U-2 And Its Repercussions

U-2 And Its Repercussions

PEACETIME SPYING is politically hazardous. It affects national attitudes in much the same way that the peeping tom affects the neighborhood. Invasions of privacy prompt indignation. They make for anger and desperate unreasonableness. That is why the big blunder with respect to the U-2 may have been made when the plane was sent up, rather than after it came down.

Since the ancillary products of spying make its political costs high, I, for one, would like to see these weighed. In the case of the U-2, I rather doubt that this was done. At least we have the word of the Secretary of State to this effect. The Central Intelligence Agency apparently continues to wield the political power inherent in secrecy and remoteness. CIA dictated the U-2 decision. The Agency’s certification of need was enough. Had the U-2 been in fact the obvious instrument of defense against surprise attack that everyone, including the President, has claimed it was, then the U-2 incident might not have been so serious.

In any case it should have been handled differently. But if the U-2 looked more like an offensive than a defensive instrument, then I for one am shocked by the cavalier fashion in which it was flown on the eve of the summit. True, a reconnaissance plane is a low-risk vehicle. True too that the USSR had known, through Radar contact, about the U-2 for years. But a man plus a machine is, after all, a mating of the unstable with the unreliable. Hence, the U-2 could be expected to come down one day.

Because “prevention of surprise attack” could scarcely be construed to be a primary mission, this factor of marginal unreliability was politically of the greatest importance. Everything has been mentioned in the press but this simple inescapable fact.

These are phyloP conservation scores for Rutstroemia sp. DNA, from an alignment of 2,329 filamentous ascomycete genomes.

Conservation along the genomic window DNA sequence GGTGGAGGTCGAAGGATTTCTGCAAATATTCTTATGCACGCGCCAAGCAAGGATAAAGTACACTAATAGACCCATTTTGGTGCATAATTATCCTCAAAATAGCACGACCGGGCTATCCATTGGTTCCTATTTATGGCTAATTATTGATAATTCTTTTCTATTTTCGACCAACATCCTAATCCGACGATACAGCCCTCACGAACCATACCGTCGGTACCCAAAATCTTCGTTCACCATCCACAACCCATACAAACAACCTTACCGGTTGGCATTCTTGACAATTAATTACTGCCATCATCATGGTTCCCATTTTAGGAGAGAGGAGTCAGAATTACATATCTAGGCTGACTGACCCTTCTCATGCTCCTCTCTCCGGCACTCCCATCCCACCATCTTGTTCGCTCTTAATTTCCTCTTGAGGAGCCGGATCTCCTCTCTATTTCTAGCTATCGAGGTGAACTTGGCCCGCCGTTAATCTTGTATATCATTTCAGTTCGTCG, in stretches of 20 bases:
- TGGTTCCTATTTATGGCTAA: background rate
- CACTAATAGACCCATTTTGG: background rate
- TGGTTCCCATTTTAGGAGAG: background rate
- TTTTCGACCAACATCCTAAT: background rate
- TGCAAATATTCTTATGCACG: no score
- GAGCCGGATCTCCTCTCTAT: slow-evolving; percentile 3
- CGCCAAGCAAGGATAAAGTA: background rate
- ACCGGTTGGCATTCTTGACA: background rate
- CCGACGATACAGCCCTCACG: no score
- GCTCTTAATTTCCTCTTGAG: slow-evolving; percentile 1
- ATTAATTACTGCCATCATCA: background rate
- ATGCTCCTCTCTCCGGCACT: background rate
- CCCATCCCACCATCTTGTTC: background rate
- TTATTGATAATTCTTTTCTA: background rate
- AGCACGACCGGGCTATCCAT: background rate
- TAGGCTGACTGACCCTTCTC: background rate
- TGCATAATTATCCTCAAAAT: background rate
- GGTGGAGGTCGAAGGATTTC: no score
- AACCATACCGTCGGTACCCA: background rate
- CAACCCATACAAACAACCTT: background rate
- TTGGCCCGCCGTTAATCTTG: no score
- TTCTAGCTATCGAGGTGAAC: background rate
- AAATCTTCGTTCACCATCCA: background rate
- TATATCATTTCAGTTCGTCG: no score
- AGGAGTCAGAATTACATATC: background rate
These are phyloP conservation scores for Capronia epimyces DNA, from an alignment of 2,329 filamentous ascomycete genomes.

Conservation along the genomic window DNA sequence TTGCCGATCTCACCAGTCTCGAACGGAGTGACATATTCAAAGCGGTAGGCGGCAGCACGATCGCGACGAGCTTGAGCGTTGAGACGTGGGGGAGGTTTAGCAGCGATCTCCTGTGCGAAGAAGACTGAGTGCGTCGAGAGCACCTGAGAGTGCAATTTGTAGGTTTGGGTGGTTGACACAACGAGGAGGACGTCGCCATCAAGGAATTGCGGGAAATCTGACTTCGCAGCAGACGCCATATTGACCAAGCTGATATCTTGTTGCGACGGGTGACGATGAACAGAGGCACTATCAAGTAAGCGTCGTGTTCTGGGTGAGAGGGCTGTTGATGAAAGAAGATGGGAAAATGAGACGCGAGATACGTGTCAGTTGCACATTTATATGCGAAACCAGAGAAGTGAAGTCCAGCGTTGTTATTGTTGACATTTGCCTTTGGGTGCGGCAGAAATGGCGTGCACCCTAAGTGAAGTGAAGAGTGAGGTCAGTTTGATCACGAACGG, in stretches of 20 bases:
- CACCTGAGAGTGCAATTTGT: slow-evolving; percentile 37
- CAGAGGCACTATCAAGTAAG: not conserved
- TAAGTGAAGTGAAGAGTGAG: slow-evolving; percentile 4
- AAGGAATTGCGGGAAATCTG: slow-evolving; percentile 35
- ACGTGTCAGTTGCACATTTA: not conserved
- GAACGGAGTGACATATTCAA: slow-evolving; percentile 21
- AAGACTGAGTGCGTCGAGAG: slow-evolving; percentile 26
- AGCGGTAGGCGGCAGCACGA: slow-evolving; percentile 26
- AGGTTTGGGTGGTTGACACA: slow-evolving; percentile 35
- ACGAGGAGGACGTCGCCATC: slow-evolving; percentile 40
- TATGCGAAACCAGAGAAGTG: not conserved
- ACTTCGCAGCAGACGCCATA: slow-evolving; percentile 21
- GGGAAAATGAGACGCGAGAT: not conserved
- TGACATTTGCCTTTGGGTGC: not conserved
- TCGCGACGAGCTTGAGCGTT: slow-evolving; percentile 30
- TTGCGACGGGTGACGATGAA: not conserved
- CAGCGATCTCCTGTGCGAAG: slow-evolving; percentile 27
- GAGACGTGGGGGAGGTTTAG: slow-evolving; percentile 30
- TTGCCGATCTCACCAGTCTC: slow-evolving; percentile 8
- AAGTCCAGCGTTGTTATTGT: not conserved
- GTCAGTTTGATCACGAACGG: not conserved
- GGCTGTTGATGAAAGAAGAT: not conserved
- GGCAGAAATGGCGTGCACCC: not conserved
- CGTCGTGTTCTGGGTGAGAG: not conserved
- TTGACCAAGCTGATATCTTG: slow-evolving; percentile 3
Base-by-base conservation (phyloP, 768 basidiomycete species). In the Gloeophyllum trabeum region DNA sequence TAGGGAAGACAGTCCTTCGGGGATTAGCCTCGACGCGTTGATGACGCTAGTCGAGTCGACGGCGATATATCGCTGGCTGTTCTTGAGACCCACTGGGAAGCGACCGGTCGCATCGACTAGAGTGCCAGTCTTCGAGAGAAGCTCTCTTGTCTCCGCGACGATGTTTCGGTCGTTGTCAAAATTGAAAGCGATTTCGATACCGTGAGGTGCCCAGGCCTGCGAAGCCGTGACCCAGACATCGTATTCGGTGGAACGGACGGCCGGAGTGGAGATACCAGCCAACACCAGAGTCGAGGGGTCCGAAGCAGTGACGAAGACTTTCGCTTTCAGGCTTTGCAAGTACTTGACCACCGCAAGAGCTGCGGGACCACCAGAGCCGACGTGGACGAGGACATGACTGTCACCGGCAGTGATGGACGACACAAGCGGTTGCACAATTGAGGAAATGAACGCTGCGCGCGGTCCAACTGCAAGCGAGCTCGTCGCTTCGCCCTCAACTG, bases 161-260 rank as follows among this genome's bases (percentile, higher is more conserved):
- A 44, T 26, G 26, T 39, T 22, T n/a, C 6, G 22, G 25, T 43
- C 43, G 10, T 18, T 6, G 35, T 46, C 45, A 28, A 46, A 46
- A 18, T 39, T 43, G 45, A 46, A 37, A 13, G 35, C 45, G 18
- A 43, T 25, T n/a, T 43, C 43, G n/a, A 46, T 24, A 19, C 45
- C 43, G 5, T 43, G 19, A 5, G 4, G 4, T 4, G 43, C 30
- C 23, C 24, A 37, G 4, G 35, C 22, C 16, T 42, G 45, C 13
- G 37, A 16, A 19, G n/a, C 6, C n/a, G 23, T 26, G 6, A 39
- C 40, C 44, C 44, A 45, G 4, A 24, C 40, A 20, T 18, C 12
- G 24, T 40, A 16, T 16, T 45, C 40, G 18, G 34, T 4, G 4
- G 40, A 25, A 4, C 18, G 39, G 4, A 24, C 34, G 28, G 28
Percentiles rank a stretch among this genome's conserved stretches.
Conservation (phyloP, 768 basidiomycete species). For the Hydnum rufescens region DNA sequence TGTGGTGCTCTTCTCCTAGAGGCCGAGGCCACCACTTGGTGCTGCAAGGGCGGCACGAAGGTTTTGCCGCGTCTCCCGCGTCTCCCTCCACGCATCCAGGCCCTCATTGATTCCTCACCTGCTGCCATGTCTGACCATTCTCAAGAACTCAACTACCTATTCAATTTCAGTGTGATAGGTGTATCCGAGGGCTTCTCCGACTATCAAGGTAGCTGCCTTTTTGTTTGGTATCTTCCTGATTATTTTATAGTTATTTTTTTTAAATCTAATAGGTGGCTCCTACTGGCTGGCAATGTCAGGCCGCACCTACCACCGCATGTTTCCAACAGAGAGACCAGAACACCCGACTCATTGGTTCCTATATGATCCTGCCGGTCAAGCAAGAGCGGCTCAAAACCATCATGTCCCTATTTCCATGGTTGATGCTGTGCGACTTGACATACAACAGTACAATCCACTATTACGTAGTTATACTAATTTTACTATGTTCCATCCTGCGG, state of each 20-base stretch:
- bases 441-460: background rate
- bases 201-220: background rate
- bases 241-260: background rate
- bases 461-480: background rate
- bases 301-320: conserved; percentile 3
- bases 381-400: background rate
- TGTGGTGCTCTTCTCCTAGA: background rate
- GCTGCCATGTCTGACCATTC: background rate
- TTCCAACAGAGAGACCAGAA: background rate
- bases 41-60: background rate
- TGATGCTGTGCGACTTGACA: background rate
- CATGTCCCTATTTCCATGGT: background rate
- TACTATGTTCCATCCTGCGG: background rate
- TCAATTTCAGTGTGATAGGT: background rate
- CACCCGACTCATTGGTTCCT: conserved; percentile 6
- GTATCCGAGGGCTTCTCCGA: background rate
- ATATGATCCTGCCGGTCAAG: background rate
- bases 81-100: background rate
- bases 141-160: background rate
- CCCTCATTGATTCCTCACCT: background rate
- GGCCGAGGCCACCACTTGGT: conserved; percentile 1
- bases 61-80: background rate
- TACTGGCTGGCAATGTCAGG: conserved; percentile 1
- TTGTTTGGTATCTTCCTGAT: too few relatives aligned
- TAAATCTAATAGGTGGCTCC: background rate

How many times have you flown in the last month when skies were really clear both above and beneath you? Imagine a plane at 60,000 feet. Guess at the number of days per year on which the pilot could photograph the ground accurately enough to pick up plane disposition or conventional troop movement that just might be an indication of a surprise attack. Conclusion: The contribution of the U-2 was, as Secretary Gates has testified, to pick up missile sites, to check on new missiles, and new industry, to calibrate airfields. The U-2 was a reconnaissance plane. Targeting was its mission. It was preparing a counterforce strategy. It was not preparing for a second, but primarily for a first strike. At least, had I been a Russian, this is how I would have interpreted the flight. If this conclusion is correct, and frankly it does seem embarrassingly inescapable, then the USSR’s barbaric rudeness seems a bit more comprehensible.

Moreover, although the U.S. did enter the summit meetings like a lamb, this was due more to technological failure than to intention. President Eisenhower had intended to enter like a lion. The Triton, our nuclear submarine, had gone around the world und...